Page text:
COVID-19 Woes: Business Being Zero, Sex Workers Starving. But Does Anyone Care?
Bhubaneswar: The government’s decision to impose a strict lockdown to curb the spread of coronavirus triggered a mass exodus of migrant workers from different cities as most economic activities came to a standstill. But for thousands of sex workers living in cities across India, there is nowhere to go.
The complete loss of income has plunged one of the most vulnerable and marginalised groups into the depths of anxiety and deprivation as they struggle for survival.
The government doesn’t want to accept that there’s prostitution in the country. It’s the elephant in the room. The 20 lakh crore package announced by the government has nothing for the benefit of sex workers.
Last month, the Global Network of Sex Work Projects and UNAIDS released a report on the hardship and discrimination faced by sex workers during the Covid-19 pandemic worldwide and urged countries to ensure that their human rights be respected and fulfilled.
While the official figures of sex workers in India is below one million, activists who are working in the field estimate the figure to be anywhere between 1.25 to 3 million.
In urban red-light areas, multiple women live together in squalor, in tiny dilapidated rooms which stand cheek by jowl on narrow streets, where social distancing is impossible to follow. The financial situation is made worse because sex workers often have no savings.
Now, with no cash coming in, they fear not being able to pay rent and may end up without a place to live in. Most of the migrants went home, but these poor women have nowhere to go. Even the homeless and beggars are being put in shelters, but nobody acknowledges the existence and plight of sex workers.
On March 26, the government announced an allocation of Rs 1.70 lakh crore under the Pradhan Mantri Garib Kalyan Yojana to help the poor fight the battle against coronavirus. All female account-holders under the Pradhan Mantri Jan Dhan Yojana (PMJDY) received cash transfers of Rs 500 per month for three months. Sadly, very few of the sex workers have Jan Dhan accounts. In fact, most of them have no documents at all.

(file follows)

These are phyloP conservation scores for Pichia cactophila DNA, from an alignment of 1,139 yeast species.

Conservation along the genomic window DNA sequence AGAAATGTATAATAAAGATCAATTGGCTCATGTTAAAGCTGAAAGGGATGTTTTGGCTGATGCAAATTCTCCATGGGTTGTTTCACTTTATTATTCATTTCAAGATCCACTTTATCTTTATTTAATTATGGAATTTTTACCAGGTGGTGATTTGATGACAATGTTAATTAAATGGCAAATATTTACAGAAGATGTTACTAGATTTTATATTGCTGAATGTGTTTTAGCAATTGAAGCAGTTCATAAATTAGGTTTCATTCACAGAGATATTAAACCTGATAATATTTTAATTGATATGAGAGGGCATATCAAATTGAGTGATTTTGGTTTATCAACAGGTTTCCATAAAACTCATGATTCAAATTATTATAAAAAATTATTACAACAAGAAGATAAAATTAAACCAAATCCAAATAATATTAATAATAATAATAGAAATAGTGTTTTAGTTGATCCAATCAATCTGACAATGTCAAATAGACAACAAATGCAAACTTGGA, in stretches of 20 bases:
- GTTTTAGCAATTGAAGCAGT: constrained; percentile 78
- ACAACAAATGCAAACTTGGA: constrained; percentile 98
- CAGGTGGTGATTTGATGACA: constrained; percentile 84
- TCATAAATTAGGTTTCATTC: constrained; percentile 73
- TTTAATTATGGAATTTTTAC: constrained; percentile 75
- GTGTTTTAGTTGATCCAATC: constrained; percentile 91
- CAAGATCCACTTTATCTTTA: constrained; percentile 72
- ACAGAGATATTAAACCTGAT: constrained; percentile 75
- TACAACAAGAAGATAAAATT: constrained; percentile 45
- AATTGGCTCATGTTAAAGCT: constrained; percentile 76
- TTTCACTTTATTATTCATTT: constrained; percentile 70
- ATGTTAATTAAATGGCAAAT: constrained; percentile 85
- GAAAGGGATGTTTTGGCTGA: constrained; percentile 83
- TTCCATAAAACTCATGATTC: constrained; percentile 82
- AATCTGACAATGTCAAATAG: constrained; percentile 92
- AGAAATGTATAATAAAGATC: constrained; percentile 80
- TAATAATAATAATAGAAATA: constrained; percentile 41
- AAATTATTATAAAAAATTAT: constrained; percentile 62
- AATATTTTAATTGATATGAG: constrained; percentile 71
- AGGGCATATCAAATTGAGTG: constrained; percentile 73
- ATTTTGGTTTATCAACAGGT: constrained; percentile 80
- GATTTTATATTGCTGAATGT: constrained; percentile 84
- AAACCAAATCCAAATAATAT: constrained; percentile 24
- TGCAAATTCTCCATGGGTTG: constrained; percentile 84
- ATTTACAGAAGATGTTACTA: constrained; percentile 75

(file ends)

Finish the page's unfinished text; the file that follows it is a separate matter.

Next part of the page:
The core clientele has traditionally been migrant workers and men who are away from their families. Given that this group is also grappling with the horrific economic effect of the lockdown, sex workers — themselves daily wage earners — are staring at months without business. Food provision is the least of their worries as many sex workers have diseases, especially high prevalence of HIV-positive and tuberculosis cases. Access to proper healthcare has become increasingly difficult due to the coronavirus pandemic.
The usually busy street of Malisahi in Bhubaneswar is now mostly empty, with only a few women waiting outside their homes. This red-light area of Odisha’s capital city has nearly 250 sex workers. A few have left for their villages, while around 150 have nowhere to go. Most of them have small children and are victims of human trafficking.
The few we met all came from remote districts, some from West Bengal and quite a few were Bangladeshis. Many of them have families to support in their villages. Childcare has become a huge problem as day and night care shelters have shut down, forcing children to spend the entire day in cramped brothels.
I came to know about their sad plight from the report of a young journalist, Rana Laxmidhar. The brothel keeper, an old matron, told me, “My priority is to keep them safe. We make do with whatever food we get. Many of the girls and children go hungry. There is no help from the government; a few NGOs lend support. Even after the lockdown is over, there will be no business. The clients will worry about whom the sex workers have come in contact with. There is no future for us”.
She complained that even basic sanitization of that area was not done by the authorities. They only cover the main road and don’t enter our places, she informed. Gram Utthan, an NGO, is providing them relief.
“Even during lockdown, a few of them desperately search for customers. We have shut down the entire area, no movement is allowed,” a local police official said on the condition of anonymity. Even he agreed that their condition is pitiable.
Ms Namrata Chadda, social worker and women’s rights activist, says: “It is sad that nobody is talking about them. They work, they are human beings too. But there is no concern about them in society.”
Ms Bharati Girdhar, from the Punjabi Arya Sanatan Biradari, has arranged 50 ration packs for distribution among sex workers and assured more assistance.
When will sex workers be considered to be human beings whose basic needs deserve to be met? This is an ideal time for the government to intervene and tackle trafficking and forced prostitution. The government should think of an exit strategy that includes transitional housing, bank loans and alternate employment. They should take on board NGOs, civil society organizations and the sex workers to draw up effective policies for their rehabilitation.
The government must also announce an economic package for sex workers.
If red light areas reopen, the cost of hospitalization and ICU admissions for sex workers will be very high. The cost of reintegrating sex workers is much less than the economic cost of reopening red light areas. The red light areas should be closed indefinitely to protect Indians from Covid-19.
(The author, a member of INTACH, is a researcher and historian)